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alone, he says, will force the French nobility to execute what the English do for pleasure-reside upon and adorn their estates. It is estimated that one quarter of the soil is absolutely lying waste. But he also tells us that he finds many of the nobles experimenting in agriculture, encouraging manufactures and building mills. And it must be kept in mind that, according to Arthur Young, supported by French authorities, one-third of the land was, subject to a number of irritating little feudal exactions of the lords, as it still is, in the hands of the peasants as owners.

The contrast between the feverish excitement of Paris and the apathy of the country is frequently noticed by travellers. Arthur Young tells of the lack of news and newspapers in the country, and the general ignorance and apathy, while he comments on the mass of pamphlets being turned out in Paris in June 1789 (18 came out to-day, 16 yesterday, and 92 last week), and there is no restriction either in pamphlets or in the speeches of the orators of the Palais Royal by the government.

He admires the splendid roads and bridges made by the corvée, but he also notes the very small traffic on them and comments on the inequality of levying the taille for them, putting all the burden on the poor. The inns, in contrast, are remarkably bad, showing the want of traffic.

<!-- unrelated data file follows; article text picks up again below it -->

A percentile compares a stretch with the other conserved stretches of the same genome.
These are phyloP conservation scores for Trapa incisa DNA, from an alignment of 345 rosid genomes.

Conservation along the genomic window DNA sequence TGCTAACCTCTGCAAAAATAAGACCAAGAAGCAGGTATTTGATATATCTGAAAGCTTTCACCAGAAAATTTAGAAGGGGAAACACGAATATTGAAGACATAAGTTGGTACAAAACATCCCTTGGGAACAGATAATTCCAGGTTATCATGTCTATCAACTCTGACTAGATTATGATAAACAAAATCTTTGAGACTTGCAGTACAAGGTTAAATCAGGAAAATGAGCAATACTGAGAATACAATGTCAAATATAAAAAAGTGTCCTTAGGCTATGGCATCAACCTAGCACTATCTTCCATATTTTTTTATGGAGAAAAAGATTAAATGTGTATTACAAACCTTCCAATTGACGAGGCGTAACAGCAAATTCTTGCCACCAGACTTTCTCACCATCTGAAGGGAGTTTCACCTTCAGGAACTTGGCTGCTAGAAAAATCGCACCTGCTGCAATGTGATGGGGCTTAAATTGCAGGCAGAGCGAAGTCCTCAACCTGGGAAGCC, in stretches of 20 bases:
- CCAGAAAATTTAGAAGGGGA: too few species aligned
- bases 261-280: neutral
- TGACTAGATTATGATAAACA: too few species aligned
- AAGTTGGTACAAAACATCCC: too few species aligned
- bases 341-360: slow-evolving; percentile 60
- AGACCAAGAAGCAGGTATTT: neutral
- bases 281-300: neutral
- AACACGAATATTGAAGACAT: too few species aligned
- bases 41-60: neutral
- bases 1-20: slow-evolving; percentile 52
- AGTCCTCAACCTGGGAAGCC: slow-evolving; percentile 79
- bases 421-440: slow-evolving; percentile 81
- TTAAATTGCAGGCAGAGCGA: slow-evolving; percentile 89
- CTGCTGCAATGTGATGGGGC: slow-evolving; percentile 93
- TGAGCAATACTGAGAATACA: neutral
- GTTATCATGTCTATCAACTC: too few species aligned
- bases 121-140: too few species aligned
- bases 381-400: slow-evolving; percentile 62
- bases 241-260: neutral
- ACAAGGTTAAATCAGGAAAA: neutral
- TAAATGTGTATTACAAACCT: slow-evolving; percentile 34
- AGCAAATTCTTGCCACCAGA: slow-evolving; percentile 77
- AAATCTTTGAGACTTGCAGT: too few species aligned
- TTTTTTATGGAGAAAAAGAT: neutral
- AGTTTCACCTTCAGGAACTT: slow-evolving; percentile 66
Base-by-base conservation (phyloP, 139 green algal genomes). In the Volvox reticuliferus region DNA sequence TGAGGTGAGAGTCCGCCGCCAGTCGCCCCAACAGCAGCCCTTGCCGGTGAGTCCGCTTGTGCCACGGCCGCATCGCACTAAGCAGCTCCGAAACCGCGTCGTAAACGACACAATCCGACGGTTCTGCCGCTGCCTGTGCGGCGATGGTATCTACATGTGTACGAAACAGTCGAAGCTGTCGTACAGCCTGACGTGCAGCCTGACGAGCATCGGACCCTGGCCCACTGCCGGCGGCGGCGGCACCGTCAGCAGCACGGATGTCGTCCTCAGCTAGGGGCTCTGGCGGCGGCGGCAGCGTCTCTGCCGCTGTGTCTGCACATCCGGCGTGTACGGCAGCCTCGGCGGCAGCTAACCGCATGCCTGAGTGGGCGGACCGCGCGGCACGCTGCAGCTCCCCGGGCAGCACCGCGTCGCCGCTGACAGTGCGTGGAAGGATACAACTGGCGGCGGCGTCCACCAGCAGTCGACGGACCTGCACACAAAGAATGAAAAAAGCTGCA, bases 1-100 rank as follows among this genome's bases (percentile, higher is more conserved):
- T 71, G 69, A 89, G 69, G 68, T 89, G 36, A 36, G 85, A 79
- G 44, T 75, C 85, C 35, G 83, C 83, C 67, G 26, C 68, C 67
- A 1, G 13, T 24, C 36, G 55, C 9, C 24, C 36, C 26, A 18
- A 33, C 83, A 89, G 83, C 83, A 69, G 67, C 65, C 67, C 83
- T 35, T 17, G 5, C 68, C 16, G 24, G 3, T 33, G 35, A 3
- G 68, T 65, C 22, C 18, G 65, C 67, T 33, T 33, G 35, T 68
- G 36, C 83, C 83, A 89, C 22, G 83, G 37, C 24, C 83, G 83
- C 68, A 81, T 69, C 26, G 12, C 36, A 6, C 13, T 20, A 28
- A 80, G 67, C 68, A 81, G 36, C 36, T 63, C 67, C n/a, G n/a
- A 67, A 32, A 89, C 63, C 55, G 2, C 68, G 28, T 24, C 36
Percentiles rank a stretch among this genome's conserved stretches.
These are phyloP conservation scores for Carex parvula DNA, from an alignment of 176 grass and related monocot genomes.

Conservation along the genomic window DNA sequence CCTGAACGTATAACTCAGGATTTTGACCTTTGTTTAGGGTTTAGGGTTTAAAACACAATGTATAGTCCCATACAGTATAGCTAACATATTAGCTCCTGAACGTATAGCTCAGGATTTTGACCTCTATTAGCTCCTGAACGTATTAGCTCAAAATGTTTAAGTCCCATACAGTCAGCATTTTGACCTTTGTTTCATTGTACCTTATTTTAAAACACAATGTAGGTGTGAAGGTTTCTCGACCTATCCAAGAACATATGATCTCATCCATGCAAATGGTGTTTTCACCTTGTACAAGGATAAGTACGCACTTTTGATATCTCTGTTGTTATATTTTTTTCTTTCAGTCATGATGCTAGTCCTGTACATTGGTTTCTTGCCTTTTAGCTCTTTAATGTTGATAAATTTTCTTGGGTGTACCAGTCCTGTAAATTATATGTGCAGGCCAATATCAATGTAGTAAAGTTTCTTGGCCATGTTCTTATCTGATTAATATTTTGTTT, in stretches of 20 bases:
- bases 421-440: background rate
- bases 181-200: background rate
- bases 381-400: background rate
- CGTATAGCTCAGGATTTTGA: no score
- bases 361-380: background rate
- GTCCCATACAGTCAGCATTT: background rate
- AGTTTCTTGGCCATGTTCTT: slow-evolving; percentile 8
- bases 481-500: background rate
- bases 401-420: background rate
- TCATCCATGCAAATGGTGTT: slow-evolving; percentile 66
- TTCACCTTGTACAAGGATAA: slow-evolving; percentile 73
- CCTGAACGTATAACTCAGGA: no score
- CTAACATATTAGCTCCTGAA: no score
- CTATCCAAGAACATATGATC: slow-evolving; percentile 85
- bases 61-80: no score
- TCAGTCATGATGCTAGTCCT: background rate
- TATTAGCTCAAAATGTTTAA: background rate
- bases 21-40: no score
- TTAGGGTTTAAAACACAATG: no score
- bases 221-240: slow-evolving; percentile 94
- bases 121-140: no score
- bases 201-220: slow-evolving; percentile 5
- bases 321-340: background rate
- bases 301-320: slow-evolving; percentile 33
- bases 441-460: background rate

The capitaineries, the preserves of the nobles, are, he says, four hundred leagues of country. The forest round Chantilly, belonging to the Prince of Condé, is immense. The capitainerie is above a hundred miles in circumference; that is to say, all the inhabitants to that extent are pestered with game, without permission to destroy it, in order to give one man diversion. Numerous decrees had been passed prohibiting weeding and hoeing for fear the young partridges should be disturbed, steeping grains lest it should injure the game, manuring with night soil for fear of injuring the flavour, mowing hay or removing stubble so as to take away shelter for game. Thus, while the production on the land in England was being almost doubled by the enclosures of waste land and land subject to the slovenly cultivation of communal farming (see Young's Annals of Agriculture, 1783) the land of France was going back to waste, occupied by wild beasts.*

* Did we dare, writes a village in Champagne to the King, we would plant the slopes with vines : but we are so persecuted by the clerks of the excise